STEP 4: MEDICAL EXAM:  Next, you will need a medical exam. This is a very basic physical, and you can get it done at most of the driving schools and some medical offices(1).  It is called Atestado Médico para Carta de Condução.   You will need the following:

  1. Your Número de Utente
  2. Your US driver’s license
  3. Your SEF residence card

The cost is around €35. The exam ensures that there is no physical impairment to prevent you driving, and it lists the category of vehicles you are licensed to drive (cars, trucks, and/or motorcycles). Be sure to verify this before you leave the office.

For special driving categories, there may be a psych test, but since this didn’t apply to us, we can’t help with that.

Most importantly, the doctor will put the exam into the national computer system and it will be automatically provided to IMT.  This will be important when you go to the IMT (DMV).


Take all of your documents, to the IMT (DMV):

  1. Your certified driving record and/or the certificate from the embassy/consulate.
  2. Your Atestado de Residencia.
  3. Your Número de Utente.
  4. Your physical (completed).
  5. Your US driver’s license (you will need to surrender this – although your Portuguese license will be honored by the US).
  6. Residency card of SEF paperwork.

Arrive early, and be prepared to wait.  We went to our local IMT in a small town and even though we arrived 45 minutes before they opened, there were still 6 people ahead of us.  In Lisbon (the first time we tried this), we arrived an hour early and there were over a hundred!

This is were having a local advocate comes in handy.  The people at the IMT generally do not speak English and they are not familiar with US customs.  For example, my wife had her middle initial on her US license but her middle name on her passport.  Also, the IMT agent wanted to know when her license was FIRST issued.  We told her, “when she turned 16”.  Naturally, this was not reflected on her US license, so that had to be explained.  We had a representative from Prisco Business Group with us (they have been such a blessing through our whole immigration) to explain these little issues.

In the end, all went well.  They have a camera there so there is no need to bring a picture.  The cost was around €30.  The biggest hurdle was simple getting the CORRECT paperwork together and together in a timely manner.

Now that you have the plan, make it happen.

(1)One sample location where you can get your physical is Medical One in Lisbon.  A quick check of their website will show you what to look for when you search for a location in your own town. One place in BRAGA you can go is CAMPE.

7 Replies to “5 (easy) Steps to Exchange Your US Driver’s License in Portugal”

  1. Hi
    do you know if you have to physically surrender the US driver’s license ot the DGV /IMT, and they do not give it back?
    you just have to show it to them?


  2. Hello and thank you for your detailed outline of an otherwise confusing process! I have a somewhat silly question as I am applying for my Portuguese residence but am unsure if I will return to live in the U.S. or remain in Portugal long-term (plans are a funny thing these days). I am curious if you must renounce your U.S. drivers license in order to obtain a Portuguese one.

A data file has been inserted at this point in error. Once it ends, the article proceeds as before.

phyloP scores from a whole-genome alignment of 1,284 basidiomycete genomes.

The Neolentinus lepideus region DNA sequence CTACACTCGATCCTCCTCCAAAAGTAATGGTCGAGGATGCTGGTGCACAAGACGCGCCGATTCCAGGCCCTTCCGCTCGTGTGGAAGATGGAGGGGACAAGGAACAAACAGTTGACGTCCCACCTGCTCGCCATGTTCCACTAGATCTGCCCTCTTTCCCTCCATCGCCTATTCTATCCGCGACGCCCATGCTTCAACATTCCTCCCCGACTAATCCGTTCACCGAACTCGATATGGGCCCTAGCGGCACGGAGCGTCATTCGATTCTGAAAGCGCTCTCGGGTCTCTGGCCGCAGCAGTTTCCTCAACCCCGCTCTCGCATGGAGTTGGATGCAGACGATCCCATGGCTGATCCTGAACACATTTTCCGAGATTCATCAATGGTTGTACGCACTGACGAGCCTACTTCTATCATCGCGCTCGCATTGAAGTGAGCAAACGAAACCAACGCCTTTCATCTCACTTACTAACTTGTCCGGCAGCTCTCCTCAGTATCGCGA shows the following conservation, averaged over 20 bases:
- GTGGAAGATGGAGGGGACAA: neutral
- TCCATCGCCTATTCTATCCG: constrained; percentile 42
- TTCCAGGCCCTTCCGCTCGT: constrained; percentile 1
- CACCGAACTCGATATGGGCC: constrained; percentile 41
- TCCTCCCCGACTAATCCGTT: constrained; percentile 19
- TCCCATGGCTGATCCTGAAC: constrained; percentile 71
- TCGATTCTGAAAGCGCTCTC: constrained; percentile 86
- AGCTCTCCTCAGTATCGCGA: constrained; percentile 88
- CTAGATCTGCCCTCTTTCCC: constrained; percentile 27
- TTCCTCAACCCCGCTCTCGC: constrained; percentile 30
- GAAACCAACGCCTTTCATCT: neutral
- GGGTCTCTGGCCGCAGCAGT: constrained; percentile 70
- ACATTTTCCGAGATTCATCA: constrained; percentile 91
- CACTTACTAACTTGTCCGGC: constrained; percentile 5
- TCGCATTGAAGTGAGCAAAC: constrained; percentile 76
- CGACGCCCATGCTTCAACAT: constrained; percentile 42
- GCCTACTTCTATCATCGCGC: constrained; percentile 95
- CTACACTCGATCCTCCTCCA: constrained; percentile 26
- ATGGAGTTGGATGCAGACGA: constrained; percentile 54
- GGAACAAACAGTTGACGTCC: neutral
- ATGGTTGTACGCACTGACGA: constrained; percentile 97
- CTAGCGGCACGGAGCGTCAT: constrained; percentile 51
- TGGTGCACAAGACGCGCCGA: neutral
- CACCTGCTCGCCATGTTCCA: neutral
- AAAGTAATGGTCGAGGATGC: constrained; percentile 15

Many thanks!


    1. Hi Jen! Thank you for the kind words. The short answer is yes, you must surrender your USA license when you get your PT. Your PT license is 100% legal in the US and most other countries (possibly all, but since I can’t say that emphatically, I’ll just sat “most”), so that is not a problem. That said, many people get a duplicate USA license for use when back in the States. Technically, it is illegal to own two driver’s licenses (honesty, i do not understand this logic), but it is unlikely that you would ever be caught.

      One more thing. The 90 day thing seems to have gone the way of the Dodo. As i understand it now, you have up to a year. HOWEVER I suggest you not dawdle. Rule in PT change with the shift (i mean, morning shift to afternoon shift…if you get my meaning), so it is best to get it done. Also, most paperwork is only valid for 6 months. So the driving record you get from your state is only good for 6 months. And given that you do not know when you will get your residency card, you really cannot request the driving record until you get your residency card. Confused yet? Welcome to PT!!!!


  3. Hello.

    You wrote: “…It’s issued after your SEF (immigration) meeting. As soon as you have that meeting, you will be issued a number. Never mind the card. That will come in the mail later.”

    I just had my SEF meeting and I got one page receipt. It has two numbers on it (an 8-digit Processo No” and a 7-digit NIPC). Is one of those numbers my future registration card number?

    I tried to get the “numero de utente” using this one page paper from SEF and they declined because they say that they need the real resident card since their computer system requires them to enter the card number. I will try to get the “Atestado de Residencia” from my local Junta, but I doubt they will be able to give me my future resident card number.

    Any suggestions?

    Thank you!


    1. Sorry… I just found your comment. The slip of paper does not have your future card number on it. That is why you must wait.